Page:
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Five Irrefutable Truths about the Fraud Against Chevron in Ecuador Oil Pollution Lawsuit

Fraud against Chevron in Ecuador

“If you repeat a lie a thousand times it becomes the truth.” That’s the motto Steven Donziger, the U.S. lawyer behind the fraudulent case against Chevron in Ecuador, once emphasized to a member of his team. In March he was found by a U.S. court to have violated federal racketeering laws, committing mail and wire fraud, money laundering, witness tampering and obstruction of justice.

Despite the U.S. court finding that the $9.5 billion Ecuadorian judgment against Chevron is the product of fraud, bribery and extortion, Donziger and his team continue to repeat their distortions about the case hoping that their lies will become the truth.

Unfortunately for Mr. Donziger, his associates and his supporters, the truth in this case has been proved and is undeniable.

Here are five irrefutable truths about the case:

1. Claims against Chevron are not supported by scientific evidence. Donziger’s own scientific experts have admitted under oath that there was no scientific evidence to support his claims against Chevron. One former expert testified that when his test results showed no evidence of environmental contamination, Donziger and his team drafted falsified reports and forged the expert’s signature. Another expert admitted in court that Donziger demanded a wildly inflated damages estimate in an effort to pressure Chevron into a settlement.

2. Texaco’s remediation was certified by the government of Ecuador. In 1995 Texaco Petroleum Company (acquired by Chevron in 2001), the government of Ecuador and the state-owned oil company, Petroecuador, agreed that Texaco Petroleum would remediate its share of production sites before exiting the country. The company embarked on a three-year, $40 million remediation program overseen by Woodward Clyde, a reputable international environmental contractor, and audited by the government. After the remediation was certified by the government as complete, Texaco Petroleum exited the country with a full release from further environmental liability. Petroecuador, however, has continued to operate many of the sites and more than doubled operations in the former concession over the past 20 years with a dismal environmental record. Any remaining environmental issues are the sole responsibility of Petroecuador.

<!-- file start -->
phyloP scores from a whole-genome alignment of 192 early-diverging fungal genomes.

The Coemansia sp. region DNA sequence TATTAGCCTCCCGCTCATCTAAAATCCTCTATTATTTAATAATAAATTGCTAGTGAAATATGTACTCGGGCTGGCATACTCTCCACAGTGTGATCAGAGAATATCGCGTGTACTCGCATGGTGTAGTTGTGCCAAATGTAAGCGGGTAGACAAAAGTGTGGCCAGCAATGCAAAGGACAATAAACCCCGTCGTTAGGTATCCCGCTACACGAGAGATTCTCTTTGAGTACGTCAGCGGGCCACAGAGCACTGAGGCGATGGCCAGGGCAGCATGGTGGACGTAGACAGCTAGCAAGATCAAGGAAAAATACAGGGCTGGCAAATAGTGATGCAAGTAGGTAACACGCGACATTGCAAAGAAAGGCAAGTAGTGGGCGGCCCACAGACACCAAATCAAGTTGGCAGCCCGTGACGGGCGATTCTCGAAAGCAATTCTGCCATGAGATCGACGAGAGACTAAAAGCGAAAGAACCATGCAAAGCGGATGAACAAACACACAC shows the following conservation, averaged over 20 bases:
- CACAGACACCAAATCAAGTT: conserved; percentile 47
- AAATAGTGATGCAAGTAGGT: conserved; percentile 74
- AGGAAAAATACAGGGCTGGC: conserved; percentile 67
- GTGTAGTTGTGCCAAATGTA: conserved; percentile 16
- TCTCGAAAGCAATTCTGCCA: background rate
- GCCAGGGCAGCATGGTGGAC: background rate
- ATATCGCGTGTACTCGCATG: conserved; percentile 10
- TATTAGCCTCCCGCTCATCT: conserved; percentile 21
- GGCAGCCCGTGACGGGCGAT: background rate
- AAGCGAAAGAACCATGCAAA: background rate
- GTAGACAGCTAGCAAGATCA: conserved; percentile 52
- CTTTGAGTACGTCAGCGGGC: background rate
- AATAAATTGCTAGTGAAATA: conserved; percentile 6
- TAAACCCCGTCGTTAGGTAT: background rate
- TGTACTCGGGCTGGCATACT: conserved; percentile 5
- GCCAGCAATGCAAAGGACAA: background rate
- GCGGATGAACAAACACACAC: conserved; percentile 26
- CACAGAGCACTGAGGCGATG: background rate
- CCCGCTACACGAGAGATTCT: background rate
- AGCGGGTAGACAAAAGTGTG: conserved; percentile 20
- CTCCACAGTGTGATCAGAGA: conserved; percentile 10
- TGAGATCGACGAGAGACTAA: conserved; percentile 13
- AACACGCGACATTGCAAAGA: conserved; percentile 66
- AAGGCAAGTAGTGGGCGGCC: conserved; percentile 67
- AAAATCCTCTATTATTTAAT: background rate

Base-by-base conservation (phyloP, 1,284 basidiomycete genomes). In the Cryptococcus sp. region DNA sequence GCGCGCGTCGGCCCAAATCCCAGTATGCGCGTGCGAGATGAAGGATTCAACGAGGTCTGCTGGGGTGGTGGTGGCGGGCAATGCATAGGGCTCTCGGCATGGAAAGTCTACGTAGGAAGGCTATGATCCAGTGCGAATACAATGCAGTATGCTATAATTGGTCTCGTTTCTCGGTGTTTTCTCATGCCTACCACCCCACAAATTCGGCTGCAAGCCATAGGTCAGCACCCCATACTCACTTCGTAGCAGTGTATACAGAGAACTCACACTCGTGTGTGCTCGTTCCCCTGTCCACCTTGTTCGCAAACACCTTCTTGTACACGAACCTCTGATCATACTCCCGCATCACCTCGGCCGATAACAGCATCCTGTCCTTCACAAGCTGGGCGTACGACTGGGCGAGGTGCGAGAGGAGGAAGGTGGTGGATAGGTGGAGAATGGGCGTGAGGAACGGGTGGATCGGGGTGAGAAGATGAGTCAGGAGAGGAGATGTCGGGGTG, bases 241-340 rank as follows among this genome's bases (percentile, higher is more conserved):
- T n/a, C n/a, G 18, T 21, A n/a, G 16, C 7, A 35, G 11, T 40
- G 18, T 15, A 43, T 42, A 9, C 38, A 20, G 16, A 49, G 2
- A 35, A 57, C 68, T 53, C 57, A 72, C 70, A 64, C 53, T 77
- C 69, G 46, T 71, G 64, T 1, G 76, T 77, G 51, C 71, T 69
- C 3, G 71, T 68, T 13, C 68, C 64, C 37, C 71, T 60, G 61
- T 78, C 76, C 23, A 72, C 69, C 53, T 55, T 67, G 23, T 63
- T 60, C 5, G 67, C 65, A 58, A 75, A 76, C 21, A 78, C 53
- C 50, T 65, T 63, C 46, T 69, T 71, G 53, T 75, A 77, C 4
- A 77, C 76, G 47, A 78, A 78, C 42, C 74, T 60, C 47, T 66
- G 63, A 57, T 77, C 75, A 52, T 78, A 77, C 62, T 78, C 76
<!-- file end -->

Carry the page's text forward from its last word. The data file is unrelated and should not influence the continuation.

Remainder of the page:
3. The Ecuadorian judgment is the product of fraud. Because there was no scientific evidence to support his claims, Donziger and his team resorted to fraud. This included bribing and threatening judges, fabricating evidence, bribing court appointees, using secret bank accounts, ghostwriting court reports, ghostwriting the judgment and directing a public pressure campaign against Chevron. In 2011 an Ecuadorian court issued a $19 billion judgment against Chevron. However, evidence has proved that the judgment was ghostwritten by Donziger’s team in exchange for a $500,000 bribe they offered to the judge presiding over the case. A former Ecuadorian judge who helped broker the bribe came forward to testify about the scheme. Additionally, text from the internal work product of Donziger’s team was copied and pasted directly into the judgment – typos and all. Based on this evidence a U.S. federal court declared that “the wrongful actions of Donziger and his Ecuadorian legal team would be offensive to the laws of any nation that aspires to the rule of law, including Ecuador – and they knew it.”

4. The evidence is unrefuted. During the seven-week federal racketeering trial against Donziger and his associates, he failed to rebut the evidence of his fraudulent actions. While he and his team have since authored a barrage of press releases and blog posts in an attempt to rationalize and explain away their misconduct, the facts of their scheme are now known. To date Donziger and his team have not, and cannot, explain away their conduct, including in court filings they have made in support of their appeal.

5. The campaign against Chevron is manufactured and paid for. A variety of activist groups and other supporters claim there is a groundswell of public support for Donziger and against Chevron. They point to protests against the company and opposition social media sites. Businessweek recently revealed, however, that the “protesters” were actually paid actors recruited by a casting agency. It also was revealed that the social media sites dedicated to opposing Chevron are funded by the Ecuadorian government and include a number of fake Twitter accounts.

Steven Donziger and his supporters have and will continue their pattern of repeating lies in hopes of avoiding the truth, but the facts are clear: Their case against Chevron in Ecuador is a fraud – and neither a thousand nor ten thousand lies will change that.


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